The goal of science is to construct explanations for the causes of phenomena. Students are

expected to construct their own explanations, as well as apply standard explanations they learn

about from their teachers or reading. The Framework states the following about explanation:

“The goal of science is the construction of theories that provide explanatory accounts of the world. A theory becomes accepted when it has multiple lines of empirical evidence and greater

explanatory power of phenomena than previous theories.”(NRC Framework, 2012, p. 52)

An explanation includes a claim that relates how a variable or variables relate to another variable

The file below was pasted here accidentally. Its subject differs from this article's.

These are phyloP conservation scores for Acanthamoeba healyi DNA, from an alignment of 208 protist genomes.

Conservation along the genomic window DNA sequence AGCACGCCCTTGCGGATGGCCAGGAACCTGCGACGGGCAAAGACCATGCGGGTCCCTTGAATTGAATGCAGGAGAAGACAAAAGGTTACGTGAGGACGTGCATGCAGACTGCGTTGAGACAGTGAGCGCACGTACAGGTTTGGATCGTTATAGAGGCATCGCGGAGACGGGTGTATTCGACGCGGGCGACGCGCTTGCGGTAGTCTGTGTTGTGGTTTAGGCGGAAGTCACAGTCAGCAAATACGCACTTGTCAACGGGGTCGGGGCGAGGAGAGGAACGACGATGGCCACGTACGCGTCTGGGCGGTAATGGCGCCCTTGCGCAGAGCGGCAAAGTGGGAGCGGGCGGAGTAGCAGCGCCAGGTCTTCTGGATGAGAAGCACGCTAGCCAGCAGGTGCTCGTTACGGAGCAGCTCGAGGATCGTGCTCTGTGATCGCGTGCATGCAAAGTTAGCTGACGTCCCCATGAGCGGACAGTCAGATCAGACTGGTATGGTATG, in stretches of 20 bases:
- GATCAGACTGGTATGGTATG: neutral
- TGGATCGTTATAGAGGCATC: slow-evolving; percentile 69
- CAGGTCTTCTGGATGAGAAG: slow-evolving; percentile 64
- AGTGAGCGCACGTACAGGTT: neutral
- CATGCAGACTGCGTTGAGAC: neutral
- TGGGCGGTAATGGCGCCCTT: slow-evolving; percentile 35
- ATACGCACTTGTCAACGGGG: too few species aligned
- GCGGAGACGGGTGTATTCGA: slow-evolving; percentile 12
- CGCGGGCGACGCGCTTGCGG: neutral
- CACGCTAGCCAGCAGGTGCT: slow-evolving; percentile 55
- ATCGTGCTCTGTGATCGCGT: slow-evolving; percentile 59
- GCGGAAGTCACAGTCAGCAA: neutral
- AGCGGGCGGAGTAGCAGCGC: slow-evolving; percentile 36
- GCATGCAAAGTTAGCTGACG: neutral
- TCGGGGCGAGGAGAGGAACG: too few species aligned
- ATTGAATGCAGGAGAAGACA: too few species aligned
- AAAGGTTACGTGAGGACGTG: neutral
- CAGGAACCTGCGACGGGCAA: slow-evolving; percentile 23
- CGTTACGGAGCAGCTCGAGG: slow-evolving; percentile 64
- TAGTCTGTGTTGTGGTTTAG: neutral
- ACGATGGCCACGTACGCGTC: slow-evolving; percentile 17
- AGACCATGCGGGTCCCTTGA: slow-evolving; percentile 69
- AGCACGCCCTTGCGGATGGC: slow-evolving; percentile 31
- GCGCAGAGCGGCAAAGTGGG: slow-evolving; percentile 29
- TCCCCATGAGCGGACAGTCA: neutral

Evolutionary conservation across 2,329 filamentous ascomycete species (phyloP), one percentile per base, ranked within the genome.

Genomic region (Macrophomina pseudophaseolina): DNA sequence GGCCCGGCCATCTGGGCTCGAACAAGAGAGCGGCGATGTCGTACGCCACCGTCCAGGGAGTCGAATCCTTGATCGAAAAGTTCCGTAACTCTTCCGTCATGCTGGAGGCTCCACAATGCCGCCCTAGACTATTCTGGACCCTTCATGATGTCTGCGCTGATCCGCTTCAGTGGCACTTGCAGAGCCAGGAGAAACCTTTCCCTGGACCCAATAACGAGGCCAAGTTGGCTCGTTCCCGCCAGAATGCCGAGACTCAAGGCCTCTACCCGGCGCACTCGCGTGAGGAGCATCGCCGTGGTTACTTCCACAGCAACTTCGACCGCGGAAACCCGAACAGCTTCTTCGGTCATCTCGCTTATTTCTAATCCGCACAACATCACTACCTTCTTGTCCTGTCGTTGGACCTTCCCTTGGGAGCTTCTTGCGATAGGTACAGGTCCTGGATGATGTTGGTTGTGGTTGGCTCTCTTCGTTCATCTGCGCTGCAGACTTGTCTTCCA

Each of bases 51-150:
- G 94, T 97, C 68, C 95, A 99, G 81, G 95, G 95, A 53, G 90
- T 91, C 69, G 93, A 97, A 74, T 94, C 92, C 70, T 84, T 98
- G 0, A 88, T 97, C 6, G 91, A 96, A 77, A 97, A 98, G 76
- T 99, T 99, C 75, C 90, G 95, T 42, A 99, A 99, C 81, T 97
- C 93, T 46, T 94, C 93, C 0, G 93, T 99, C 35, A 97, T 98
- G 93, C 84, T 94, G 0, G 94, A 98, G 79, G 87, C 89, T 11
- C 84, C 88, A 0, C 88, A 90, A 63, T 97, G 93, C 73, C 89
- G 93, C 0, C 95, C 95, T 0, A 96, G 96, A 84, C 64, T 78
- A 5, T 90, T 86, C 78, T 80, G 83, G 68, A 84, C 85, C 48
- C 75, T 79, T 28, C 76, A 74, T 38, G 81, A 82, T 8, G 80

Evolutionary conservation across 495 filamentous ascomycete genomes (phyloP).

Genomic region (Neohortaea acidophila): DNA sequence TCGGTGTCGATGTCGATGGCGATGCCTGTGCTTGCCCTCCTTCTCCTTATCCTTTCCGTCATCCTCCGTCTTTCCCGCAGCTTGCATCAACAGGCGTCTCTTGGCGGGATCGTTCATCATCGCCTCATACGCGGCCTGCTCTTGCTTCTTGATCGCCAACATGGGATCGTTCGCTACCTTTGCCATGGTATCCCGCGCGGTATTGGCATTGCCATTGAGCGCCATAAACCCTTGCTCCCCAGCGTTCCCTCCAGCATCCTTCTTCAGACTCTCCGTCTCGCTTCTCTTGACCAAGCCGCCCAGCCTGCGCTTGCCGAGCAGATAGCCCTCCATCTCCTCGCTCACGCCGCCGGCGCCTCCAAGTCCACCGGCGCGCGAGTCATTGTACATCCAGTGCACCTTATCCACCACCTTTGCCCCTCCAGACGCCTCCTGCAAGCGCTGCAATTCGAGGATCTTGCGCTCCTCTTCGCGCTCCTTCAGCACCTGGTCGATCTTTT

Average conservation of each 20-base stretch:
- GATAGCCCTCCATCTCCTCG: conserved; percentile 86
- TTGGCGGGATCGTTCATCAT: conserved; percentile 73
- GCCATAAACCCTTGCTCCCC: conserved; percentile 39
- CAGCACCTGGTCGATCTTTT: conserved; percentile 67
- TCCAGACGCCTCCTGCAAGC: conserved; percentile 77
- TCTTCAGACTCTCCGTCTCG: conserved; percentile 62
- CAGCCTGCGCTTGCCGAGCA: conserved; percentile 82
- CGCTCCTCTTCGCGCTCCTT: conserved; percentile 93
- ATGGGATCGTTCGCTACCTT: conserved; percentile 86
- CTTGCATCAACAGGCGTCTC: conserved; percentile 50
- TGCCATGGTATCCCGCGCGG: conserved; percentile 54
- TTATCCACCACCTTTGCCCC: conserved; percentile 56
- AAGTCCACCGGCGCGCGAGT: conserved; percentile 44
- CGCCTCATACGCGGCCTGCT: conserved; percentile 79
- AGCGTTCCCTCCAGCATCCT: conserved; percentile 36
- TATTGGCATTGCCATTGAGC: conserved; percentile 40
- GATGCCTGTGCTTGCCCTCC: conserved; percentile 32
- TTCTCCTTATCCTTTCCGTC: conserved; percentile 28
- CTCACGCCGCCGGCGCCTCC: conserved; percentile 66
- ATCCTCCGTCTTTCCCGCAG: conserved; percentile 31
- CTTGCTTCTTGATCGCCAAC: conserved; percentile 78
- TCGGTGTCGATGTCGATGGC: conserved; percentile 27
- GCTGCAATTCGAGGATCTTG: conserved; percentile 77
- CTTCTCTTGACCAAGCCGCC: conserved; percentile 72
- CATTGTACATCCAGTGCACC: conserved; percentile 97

or a set of variables. A claim is often made in response to a question and in the process of

answering the question, scientists often design investigations to generate data.

The goal of engineering is to solve problems. Designing solutions to problems is a systematic

process that involves defining the problem, then generating, testing, and improving solutions.

This practice is described in the Framework as follows.

Asking students to demonstrate their own understanding of the implications of a scientific idea by developing their own explanations of phenomena, whether based on observations they have

made or models they have developed, engages them in an essential part of the process by which

conceptual change can occur.

In engineering, the goal is a design rather than an explanation. The process of developing a